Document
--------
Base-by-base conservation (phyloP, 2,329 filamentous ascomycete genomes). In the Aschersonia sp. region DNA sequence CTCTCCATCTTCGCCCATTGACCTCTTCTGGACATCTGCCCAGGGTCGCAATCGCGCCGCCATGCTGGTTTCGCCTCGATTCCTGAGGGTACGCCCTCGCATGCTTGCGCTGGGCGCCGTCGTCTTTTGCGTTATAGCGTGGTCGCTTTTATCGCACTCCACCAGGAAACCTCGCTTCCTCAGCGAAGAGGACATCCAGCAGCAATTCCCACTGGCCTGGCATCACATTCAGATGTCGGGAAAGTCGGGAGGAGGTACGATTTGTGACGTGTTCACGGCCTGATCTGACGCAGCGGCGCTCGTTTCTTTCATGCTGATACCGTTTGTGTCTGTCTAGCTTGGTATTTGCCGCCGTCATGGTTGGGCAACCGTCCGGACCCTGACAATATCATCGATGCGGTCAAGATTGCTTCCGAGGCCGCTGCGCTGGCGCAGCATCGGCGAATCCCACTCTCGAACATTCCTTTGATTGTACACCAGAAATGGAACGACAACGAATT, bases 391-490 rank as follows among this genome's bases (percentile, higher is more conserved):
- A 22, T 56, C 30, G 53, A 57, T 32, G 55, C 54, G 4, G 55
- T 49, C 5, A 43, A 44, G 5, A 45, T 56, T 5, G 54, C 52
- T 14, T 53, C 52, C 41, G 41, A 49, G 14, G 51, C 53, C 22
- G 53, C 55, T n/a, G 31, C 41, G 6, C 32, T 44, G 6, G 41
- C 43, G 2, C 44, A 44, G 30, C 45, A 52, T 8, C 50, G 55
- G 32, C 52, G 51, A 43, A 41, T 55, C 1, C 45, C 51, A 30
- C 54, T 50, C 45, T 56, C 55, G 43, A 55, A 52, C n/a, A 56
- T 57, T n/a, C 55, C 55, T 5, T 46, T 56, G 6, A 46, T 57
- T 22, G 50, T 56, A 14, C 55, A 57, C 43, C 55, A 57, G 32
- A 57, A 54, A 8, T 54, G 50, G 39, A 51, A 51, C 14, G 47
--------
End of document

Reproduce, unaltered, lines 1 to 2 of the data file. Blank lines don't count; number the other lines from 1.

Base-by-base conservation (phyloP, 2,329 filamentous ascomycete genomes). In the Aschersonia sp. region DNA sequence CTCTCCATCTTCGCCCATTGACCTCTTCTGGACATCTGCCCAGGGTCGCAATCGCGCCGCCATGCTGGTTTCGCCTCGATTCCTGAGGGTACGCCCTCGCATGCTTGCGCTGGGCGCCGTCGTCTTTTGCGTTATAGCGTGGTCGCTTTTATCGCACTCCACCAGGAAACCTCGCTTCCTCAGCGAAGAGGACATCCAGCAGCAATTCCCACTGGCCTGGCATCACATTCAGATGTCGGGAAAGTCGGGAGGAGGTACGATTTGTGACGTGTTCACGGCCTGATCTGACGCAGCGGCGCTCGTTTCTTTCATGCTGATACCGTTTGTGTCTGTCTAGCTTGGTATTTGCCGCCGTCATGGTTGGGCAACCGTCCGGACCCTGACAATATCATCGATGCGGTCAAGATTGCTTCCGAGGCCGCTGCGCTGGCGCAGCATCGGCGAATCCCACTCTCGAACATTCCTTTGATTGTACACCAGAAATGGAACGACAACGAATT, bases 391-490 rank as follows among this genome's bases (percentile, higher is more conserved):
- A 22, T 56, C 30, G 53, A 57, T 32, G 55, C 54, G 4, G 55